U.S. Licensed Attorneys Will Soon Be Required at the USPTO For Foreign Trademark Applicants, Registrants and Litigants
On August 3, 2019, a new United States Patent & Trademark Office (USPTO) rule takes effect requiring foreign-domiciled trademark applicants, registrants and Trademark Trial & Appeal Board (TTAB) litigants to be represented at the USPTO by a U.S.-licensed attorney. This new rule even concerns Canadian trademark filers.
U.S.-licensed attorneys representing foreign-domiciled trademark filers or TTAB litigants will need to provide:
1) Their name, address and email address;
2) A statement attesting to their active membership in good standing of a bar of the highest court of a U.S. state, commonwealth, or territory; and
3) Information concerning their bar membership (state, number if applicable, and year of admission).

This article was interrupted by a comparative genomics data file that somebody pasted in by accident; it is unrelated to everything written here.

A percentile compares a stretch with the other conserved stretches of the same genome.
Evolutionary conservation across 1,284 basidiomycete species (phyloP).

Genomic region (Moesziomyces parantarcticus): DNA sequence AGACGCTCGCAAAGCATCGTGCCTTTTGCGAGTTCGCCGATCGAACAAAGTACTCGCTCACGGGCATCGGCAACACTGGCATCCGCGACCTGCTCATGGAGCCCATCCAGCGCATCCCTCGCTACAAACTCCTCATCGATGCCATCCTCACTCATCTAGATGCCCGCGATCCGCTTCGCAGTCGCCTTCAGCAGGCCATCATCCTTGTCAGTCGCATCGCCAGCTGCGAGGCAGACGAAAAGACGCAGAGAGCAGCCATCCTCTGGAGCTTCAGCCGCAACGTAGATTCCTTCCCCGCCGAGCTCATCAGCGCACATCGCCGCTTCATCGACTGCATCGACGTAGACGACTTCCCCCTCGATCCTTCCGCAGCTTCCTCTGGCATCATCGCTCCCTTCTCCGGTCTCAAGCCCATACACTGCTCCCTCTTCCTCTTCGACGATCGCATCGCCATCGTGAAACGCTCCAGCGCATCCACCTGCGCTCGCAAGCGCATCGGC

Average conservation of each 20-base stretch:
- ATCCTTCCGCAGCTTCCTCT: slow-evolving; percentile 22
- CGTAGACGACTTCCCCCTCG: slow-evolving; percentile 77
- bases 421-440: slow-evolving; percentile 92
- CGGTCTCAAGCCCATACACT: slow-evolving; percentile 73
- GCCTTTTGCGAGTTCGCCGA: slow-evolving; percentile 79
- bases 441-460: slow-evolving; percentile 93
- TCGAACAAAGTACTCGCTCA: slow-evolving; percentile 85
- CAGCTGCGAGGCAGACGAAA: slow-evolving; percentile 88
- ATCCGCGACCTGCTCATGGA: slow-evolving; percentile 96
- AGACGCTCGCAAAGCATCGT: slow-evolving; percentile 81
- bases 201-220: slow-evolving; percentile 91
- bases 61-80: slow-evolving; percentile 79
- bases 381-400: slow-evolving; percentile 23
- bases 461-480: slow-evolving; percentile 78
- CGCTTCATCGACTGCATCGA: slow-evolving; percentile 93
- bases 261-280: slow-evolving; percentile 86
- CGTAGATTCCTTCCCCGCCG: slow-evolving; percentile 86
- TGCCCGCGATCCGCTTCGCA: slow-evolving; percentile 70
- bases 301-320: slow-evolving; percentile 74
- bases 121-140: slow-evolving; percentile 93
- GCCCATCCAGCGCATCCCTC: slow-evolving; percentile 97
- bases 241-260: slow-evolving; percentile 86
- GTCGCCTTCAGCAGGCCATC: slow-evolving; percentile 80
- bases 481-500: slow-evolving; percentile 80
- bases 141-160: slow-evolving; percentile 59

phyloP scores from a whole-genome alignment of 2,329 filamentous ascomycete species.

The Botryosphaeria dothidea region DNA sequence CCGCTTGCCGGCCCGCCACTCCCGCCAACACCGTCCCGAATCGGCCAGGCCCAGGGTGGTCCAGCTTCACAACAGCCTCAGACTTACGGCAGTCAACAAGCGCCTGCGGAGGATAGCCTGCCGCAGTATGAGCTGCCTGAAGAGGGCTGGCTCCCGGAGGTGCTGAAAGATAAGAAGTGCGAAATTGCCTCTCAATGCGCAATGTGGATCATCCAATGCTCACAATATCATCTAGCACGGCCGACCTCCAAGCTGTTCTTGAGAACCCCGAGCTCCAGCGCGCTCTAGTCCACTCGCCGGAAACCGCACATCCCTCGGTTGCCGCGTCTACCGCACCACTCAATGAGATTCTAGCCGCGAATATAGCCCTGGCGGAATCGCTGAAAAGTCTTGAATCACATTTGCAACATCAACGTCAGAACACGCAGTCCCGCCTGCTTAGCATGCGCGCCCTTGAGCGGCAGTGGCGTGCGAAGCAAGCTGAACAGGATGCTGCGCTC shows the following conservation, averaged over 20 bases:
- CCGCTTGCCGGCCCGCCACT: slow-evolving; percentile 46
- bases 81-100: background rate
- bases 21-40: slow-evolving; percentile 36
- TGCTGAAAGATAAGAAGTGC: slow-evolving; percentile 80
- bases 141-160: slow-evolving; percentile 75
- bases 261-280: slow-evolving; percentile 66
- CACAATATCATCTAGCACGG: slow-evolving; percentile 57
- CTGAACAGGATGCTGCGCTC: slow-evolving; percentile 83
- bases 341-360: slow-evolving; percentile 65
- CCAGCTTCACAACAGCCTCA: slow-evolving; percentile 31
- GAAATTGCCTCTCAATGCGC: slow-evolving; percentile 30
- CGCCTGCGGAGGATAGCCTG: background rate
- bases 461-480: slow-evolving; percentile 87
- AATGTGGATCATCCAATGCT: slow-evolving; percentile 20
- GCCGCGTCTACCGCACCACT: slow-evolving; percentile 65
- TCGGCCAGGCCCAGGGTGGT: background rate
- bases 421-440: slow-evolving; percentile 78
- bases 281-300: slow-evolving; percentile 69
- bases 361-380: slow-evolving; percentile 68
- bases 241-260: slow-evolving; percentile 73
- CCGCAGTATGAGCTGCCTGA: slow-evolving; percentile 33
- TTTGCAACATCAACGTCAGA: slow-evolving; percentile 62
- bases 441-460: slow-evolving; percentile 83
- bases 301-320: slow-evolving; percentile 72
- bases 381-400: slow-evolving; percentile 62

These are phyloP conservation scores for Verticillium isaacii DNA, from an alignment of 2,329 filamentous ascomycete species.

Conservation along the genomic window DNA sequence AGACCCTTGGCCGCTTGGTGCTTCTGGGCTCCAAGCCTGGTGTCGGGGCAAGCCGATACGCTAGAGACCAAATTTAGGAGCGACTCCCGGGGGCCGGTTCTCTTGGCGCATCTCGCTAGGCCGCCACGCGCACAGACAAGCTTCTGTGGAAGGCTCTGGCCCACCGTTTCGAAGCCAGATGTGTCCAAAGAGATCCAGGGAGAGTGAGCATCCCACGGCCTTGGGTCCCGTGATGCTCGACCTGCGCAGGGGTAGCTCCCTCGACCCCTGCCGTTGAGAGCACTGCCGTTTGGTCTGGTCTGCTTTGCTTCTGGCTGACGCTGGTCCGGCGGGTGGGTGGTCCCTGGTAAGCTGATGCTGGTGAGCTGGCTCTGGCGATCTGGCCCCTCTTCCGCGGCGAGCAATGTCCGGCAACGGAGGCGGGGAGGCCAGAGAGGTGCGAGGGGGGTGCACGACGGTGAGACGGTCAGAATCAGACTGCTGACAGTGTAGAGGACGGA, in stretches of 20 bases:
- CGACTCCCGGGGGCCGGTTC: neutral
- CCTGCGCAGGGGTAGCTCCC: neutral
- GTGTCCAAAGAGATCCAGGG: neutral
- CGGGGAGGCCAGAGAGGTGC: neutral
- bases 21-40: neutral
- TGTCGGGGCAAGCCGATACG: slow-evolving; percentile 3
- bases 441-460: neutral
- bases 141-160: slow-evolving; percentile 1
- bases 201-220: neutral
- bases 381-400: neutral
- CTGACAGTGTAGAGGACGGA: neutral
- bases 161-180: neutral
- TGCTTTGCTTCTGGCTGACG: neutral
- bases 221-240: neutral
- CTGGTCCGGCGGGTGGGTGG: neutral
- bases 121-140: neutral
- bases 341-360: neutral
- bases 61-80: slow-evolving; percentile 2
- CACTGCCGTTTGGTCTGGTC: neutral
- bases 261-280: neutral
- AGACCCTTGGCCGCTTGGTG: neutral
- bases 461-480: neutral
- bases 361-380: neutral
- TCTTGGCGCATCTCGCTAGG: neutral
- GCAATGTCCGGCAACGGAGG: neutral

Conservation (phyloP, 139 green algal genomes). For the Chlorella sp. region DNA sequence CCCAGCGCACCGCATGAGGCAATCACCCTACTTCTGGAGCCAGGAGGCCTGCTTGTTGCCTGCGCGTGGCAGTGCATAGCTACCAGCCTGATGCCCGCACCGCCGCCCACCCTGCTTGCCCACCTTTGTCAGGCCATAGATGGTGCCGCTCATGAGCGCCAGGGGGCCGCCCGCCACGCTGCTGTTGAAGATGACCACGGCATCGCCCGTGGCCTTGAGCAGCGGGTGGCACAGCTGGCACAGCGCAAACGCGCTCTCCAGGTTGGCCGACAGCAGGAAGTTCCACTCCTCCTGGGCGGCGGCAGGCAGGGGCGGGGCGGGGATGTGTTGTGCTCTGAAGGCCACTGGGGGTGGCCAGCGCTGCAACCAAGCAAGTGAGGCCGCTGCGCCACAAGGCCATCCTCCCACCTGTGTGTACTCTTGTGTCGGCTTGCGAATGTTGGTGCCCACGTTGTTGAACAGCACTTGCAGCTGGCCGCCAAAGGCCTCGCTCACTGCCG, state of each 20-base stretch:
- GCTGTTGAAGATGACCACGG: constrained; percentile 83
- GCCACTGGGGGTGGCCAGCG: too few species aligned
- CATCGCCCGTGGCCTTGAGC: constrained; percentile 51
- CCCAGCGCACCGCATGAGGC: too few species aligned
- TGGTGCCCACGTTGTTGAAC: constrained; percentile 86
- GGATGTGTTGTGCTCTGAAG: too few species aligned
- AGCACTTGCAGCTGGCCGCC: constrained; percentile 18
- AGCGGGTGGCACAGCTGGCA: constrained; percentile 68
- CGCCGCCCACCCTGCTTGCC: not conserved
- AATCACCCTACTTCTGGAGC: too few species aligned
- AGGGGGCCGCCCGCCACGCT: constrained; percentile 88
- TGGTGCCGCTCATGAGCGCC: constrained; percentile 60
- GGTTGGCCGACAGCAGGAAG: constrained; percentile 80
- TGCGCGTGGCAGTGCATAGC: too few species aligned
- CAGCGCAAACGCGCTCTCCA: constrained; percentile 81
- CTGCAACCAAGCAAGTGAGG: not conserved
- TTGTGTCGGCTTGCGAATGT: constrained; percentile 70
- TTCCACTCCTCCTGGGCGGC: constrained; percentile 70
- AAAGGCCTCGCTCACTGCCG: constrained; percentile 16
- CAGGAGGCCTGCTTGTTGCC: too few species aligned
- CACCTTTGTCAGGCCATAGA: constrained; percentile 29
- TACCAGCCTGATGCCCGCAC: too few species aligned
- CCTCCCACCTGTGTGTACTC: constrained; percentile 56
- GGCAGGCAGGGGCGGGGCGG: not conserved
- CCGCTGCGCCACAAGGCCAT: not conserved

Regarding our friends to the north - Canadian trademark attorneys and agents will also need to retain a U.S. licensed attorney to be their primary contact with the USPTO. Although Canadian trademark attorneys and agents will continue to be recognized as appointed practitioners who can represent their Canadian clients, the USPTO will correspond only with the appointed U.S. licensed attorney. Further, Canadian patent agents will no longer be authorized to represent Canadian trademark applicants, registrants, or parties.
The rationale behind the new rule, as stated by the USPTO is:
The new rule is intended to:
- Increase USPTO customer compliance with U.S. trademark law and USPTO regulations.
- Improve the accuracy of trademark submissions to the USPTO.
- Safeguard the integrity of the U.S. trademark register.
Curious to see how the USPTO directs foreign-domiciled parties to proceed – please see: